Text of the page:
The whitetip shark is notorious for targeting shipwreck survivors
The close encounter happened on Wednesday near Looe, off the southern coast of Cornwall. It was just one of a number of sightings last week that has prompted fears a great white shark may be lurking off the south-west tip of Britain.
While one maneater is enough to chill the bones of even the saltiest seadog, on Monday the respected Angling Times reported that a 10ft oceanic whitetip is also patrolling our waters.
The whitetip is notorious for targeting shipwreck survivors, most notably the unfortunate sailors who clung to wreckage of the USS Indianapolis after it was torpedoed during the Second World War in the Pacific Ocean.
In the hit 1975 film Jaws, Robert Shaw’s character Quint famously reveals he survived the USS Indianapolis frenzy and had hated sharks ever since.
“This summer has definitely seen more shark sightings than previous years but we are not quite sure why.”
The first of the latest sightings this summer of a suspected great white came on Tuesday when a giant shark swam alongside a lobster boat for a few seconds.
It was the briefest of glimpses but the fisherman on board said he had never seen a shark that size before.
A day later, Mr Bond and Ian Harbage aboard the shark fishing boat Mystique were scanning the sea when the giant fin broke the water. An ominous dark shape appeared twice, about 75 yards from the boat, before slipping away. By the time Mr Harbage had gone to fetch a camera, it was too late.
Later that afternoon a third fishing crew were stunned to see a huge fish breach the water and as they got closer they estimated the fin to be easily six or seven feet away from the tip of the tail.
In all three cases, the skippers discounted a harmless plankton-eating basking shark, regular giants off Cornwall in summer. They all believe a great white is a possibility yet, perhaps worried about being teased back in the pub, will not say so.
The only other explanation is that it could be a big porbeagle or a mako, relatives of the great white, but they very rarely exceed 10ft on this side of the Atlantic.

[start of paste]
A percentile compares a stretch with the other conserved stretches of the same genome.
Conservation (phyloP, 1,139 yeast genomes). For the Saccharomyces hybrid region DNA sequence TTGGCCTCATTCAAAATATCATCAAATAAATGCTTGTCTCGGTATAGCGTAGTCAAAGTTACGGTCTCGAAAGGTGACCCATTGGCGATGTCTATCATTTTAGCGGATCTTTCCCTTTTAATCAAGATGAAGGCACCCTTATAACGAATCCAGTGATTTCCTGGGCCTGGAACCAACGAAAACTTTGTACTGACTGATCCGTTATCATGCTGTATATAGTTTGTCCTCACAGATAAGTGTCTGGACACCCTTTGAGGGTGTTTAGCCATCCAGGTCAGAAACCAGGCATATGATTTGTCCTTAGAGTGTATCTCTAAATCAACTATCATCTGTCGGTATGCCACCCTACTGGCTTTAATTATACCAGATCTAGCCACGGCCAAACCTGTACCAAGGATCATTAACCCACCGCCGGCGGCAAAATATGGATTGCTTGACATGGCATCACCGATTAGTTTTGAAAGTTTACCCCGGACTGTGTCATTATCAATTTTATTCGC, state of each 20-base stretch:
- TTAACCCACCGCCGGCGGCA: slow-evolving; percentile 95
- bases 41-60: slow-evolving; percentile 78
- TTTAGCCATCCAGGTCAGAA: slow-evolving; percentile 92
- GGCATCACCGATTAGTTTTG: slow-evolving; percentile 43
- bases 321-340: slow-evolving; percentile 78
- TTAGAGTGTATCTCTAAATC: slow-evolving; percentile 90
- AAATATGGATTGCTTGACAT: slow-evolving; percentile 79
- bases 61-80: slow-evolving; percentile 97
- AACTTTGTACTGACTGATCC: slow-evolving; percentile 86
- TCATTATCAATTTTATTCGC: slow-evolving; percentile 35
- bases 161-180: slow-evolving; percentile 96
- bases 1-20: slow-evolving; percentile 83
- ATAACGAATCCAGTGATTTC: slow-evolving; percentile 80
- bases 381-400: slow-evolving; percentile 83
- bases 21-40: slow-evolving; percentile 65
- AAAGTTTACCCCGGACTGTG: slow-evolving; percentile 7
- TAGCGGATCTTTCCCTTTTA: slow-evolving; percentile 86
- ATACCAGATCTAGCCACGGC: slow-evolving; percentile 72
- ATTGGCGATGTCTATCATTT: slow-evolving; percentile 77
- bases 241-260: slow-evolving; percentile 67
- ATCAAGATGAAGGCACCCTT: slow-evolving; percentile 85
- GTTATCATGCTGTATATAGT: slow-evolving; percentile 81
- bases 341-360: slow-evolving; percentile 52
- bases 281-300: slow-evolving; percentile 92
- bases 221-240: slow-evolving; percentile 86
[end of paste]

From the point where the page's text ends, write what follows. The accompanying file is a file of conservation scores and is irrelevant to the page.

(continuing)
Mr Turner, 66, said: “A great white has to be a serious contender. David and Ian said they got the impression from the fin that what they saw could have been an enormous porbeagle but they didn’t see the fin in profile only at an angle and, to me, it sounds far too big to be a porgie or a mako shark.
Fishermen say they have never seen any shark nearly as big before
“Shark fishermen are very wary of reporting great whites, as they are concerned they won’t be taken seriously. Yet all who have seen this monster, and they have been fishing these waters for years, say they have never seen any shark nearly as big before.”
As the Sunday Express revealed last week a number of blue sharks have been caught over the past couple of weeks with strange bite marks. Cornish fisherman, Nigel Hodge, caught a 60lb blue but watched in horror as another shark, described as being about 10ft in length attacked it off the coast of Falmouth.
The attack was initially thought to have been by a great white or a larger blue shark but photos of the bite marks were shown to UK and US experts, who believe it to be an oceanic whitetip.
They were branded “the most dangerous of all sharks” by famed oceanograper Jacques Cousteau and although normally found in warmer waters, but one was caught in 2004 off the western coast of Sweden.
Recalling his battle with the shark, Mr Hodge told Angling Times: “I played it for a while before pulling it alongside my boat where I got a good look at it before it broke free. I pulled the smaller fish aboard and took photos so we could find out what attacked it. If you were a carp angler it would be like reeling in a specimen fish and it getting snatched by a crocodile.”